The Australian Football League (AFL) presides over one of the most iconic forms of football in the country. Since 1897 the game has been the cause for celebration as well as heated bar room conversation. While its traditional heartland is in the south, AFL has built a strong base across Australia and is growing internationally.
The AFL facilitates a vast array of courses including the High Performance Coaching Course at the elite end of their accreditation program. This course is for coaches who aspire to train and develop elite footballers and it covers a wide range of relevant issues, including time dedicated to topics such as technology and public relations.
AFL Coaching Development Manager, Lawrie Woodman, says that each year they take advantage of the location and timing of the course, being the week that immediately follows the AFL Grand Final (which participants attend), and also overlaps with the Draft Combine. “It’s a time which brings all major industry performance, development and recruiting people together in the one place. We draw on professional coaches as facilitators and mentors to the participants.”
Lawrie says he loves being surrounded by the wealth of coaches, who see the bigger picture of their role in developing players. “It’s great to work with so many motivated people whose aim is to produce better environments for the sport and assist players to become better people as well as better footballers.” He believes coaching is teaching and managing people; and that the best coaches are people-orientated, can individualize their coaching to players’ needs, and provide a learning environment of continuous improvement and development as a team.
There are considerable challenges ensuring coaches are trained to the standard that the course dictates and Lawrie says there are important qualities coaches must harness if they want to become effective and successful at what they do. “It takes time to manage the complexity of the game – such things as the size of the field, number of players, physicality, team structures, rotations, diversity amongst players. Coaches also need things that help them to understand themselves and know their players, and assist in teaching and communication.”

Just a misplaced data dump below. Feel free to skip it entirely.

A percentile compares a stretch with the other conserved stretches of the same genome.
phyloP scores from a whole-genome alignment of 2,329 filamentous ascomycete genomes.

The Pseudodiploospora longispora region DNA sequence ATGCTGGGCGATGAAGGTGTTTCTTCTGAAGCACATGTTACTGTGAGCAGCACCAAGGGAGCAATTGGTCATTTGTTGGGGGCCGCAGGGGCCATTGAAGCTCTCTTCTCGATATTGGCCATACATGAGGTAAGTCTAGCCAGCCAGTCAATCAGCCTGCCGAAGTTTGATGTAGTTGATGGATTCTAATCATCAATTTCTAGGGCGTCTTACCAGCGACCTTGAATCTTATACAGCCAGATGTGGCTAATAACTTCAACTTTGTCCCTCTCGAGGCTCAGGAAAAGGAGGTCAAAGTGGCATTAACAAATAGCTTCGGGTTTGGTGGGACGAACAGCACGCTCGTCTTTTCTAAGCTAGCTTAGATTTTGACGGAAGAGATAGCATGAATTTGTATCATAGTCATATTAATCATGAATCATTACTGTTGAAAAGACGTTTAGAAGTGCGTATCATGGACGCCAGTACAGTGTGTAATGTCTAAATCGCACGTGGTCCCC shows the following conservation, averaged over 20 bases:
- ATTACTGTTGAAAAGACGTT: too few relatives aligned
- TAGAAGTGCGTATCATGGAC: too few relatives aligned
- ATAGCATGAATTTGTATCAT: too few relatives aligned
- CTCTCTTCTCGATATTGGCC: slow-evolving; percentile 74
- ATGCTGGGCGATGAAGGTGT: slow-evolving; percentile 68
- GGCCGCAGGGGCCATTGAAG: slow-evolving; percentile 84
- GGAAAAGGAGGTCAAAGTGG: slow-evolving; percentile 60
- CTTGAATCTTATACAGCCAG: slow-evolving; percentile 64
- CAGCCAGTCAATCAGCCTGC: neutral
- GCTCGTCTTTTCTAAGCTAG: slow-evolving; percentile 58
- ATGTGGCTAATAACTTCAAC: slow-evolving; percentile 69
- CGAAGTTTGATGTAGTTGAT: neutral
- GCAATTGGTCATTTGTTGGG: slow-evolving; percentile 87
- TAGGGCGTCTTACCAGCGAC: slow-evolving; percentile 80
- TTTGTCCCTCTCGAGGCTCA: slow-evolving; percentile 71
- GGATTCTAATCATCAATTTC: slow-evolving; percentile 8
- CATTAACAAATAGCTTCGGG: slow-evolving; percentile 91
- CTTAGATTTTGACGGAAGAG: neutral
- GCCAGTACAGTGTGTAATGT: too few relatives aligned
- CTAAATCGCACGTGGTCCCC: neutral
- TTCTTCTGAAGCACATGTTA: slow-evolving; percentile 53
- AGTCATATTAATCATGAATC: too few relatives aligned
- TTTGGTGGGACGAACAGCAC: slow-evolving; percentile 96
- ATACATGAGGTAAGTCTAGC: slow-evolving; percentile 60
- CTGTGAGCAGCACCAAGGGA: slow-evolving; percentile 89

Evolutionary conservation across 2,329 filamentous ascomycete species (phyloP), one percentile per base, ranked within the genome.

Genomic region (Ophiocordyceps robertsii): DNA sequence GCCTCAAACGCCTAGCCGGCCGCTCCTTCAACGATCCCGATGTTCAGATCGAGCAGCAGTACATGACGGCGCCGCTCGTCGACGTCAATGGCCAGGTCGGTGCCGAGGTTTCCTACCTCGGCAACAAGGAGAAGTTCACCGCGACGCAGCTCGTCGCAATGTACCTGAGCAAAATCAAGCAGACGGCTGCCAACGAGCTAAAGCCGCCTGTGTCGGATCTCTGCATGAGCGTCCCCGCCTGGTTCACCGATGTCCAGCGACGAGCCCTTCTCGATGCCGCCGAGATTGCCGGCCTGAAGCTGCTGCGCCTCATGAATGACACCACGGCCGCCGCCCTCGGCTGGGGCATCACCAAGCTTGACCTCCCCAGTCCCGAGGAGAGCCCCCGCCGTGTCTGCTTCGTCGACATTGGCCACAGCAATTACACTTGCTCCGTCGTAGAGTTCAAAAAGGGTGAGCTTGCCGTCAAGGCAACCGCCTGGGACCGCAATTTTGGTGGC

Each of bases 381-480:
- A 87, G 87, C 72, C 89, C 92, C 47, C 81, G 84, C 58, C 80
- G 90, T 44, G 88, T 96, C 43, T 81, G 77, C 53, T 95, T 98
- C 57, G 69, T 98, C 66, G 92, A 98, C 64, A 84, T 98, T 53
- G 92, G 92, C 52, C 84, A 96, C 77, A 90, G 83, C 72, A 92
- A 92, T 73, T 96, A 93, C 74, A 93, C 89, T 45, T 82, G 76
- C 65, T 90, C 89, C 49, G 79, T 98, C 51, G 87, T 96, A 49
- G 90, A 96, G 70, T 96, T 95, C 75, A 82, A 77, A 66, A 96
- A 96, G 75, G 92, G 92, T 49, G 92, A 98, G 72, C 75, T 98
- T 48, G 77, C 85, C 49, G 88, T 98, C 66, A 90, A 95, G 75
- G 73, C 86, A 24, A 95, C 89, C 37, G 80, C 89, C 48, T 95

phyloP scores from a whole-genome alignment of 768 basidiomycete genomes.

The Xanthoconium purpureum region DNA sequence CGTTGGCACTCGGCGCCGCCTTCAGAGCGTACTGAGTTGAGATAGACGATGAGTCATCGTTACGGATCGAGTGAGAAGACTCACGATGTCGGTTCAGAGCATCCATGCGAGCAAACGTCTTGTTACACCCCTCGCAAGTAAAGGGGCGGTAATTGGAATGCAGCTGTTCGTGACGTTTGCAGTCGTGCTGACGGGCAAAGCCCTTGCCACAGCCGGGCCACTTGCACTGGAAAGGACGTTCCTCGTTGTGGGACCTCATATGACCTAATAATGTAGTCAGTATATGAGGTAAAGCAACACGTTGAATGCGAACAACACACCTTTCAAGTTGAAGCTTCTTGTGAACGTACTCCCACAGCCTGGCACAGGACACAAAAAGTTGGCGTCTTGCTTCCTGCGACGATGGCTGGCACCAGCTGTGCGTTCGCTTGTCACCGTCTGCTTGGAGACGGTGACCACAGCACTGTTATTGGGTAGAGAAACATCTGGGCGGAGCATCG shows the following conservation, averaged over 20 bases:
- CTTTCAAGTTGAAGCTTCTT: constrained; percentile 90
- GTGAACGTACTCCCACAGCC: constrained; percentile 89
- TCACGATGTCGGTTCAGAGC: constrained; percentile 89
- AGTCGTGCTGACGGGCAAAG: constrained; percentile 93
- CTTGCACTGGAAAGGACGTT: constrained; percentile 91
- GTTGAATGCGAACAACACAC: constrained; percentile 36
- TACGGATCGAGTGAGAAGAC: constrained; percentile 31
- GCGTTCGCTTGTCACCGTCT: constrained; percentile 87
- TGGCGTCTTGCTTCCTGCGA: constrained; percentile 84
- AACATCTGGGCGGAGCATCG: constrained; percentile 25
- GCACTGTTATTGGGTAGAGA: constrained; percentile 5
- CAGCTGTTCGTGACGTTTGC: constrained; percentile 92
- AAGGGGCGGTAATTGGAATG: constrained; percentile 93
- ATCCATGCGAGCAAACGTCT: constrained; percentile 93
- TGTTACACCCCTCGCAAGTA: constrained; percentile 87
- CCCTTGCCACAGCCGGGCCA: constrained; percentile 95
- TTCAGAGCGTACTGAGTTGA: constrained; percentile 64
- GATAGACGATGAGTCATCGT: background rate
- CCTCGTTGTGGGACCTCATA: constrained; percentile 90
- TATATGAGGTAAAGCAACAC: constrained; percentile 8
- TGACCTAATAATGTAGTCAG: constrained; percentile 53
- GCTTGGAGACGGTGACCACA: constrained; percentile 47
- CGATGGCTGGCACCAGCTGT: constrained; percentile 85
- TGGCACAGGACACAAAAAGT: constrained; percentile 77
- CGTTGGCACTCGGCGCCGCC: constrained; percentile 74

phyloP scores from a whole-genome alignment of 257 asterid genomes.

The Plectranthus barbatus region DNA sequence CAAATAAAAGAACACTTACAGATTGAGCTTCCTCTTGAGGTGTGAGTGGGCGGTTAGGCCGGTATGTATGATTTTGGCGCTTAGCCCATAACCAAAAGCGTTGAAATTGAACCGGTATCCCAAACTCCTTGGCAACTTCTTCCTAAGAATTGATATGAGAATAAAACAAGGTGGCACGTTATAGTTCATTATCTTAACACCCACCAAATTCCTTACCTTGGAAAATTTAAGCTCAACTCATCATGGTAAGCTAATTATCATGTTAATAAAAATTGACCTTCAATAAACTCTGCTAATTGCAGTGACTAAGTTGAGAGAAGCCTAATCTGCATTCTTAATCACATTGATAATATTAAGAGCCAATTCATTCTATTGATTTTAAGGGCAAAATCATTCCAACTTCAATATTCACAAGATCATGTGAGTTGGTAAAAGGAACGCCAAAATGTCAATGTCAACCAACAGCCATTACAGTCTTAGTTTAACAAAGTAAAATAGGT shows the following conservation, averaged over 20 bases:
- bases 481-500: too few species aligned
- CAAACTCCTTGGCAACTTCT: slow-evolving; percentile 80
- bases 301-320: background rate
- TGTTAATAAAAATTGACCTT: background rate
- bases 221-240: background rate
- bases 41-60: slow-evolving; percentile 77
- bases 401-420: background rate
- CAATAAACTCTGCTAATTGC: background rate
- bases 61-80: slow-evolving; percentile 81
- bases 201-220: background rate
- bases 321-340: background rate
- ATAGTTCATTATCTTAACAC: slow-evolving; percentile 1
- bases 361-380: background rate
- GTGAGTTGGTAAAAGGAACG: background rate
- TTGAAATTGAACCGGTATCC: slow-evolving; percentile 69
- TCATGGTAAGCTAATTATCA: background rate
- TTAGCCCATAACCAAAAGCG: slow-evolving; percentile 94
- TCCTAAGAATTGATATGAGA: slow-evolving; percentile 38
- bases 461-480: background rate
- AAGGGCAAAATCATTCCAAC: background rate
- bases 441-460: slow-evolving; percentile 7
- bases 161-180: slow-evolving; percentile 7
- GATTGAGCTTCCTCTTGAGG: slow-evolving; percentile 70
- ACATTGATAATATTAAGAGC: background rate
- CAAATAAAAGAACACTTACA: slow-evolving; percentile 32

The most common question he is asked from coaches is how to have the more challenging, difficult conversations with players, parents and club personnel. Persistence is also an important attribute and Lawrie’s favorite quote is Michael Jordan’s: “I’ve missed more than 9,000 shots in my career. I’ve lost almost 300 games. 26 times, I’ve been trusted to take the game winning shot and missed. I’ve failed over and over and over again in my life. And that is why I succeed.”
- AFL High Performance Coaching Course (aka ‘Level 3’)
- 12 month course (5-6 consecutive days residential, 6 assessment tasks)
- 20% on field | 80% in class
- 24 coaches each year with usually 1 female coach (and will run a 2nd program within the year on demand)
- 40% of coaches work for a Professional Club, 40% are former professional players and remainder are from state leagues or in development coaching roles
- Most important goal of the program: To improve coaching skills, prepare them for coaching roles in AFL clubs and the ‘AFL Talent Pathway’.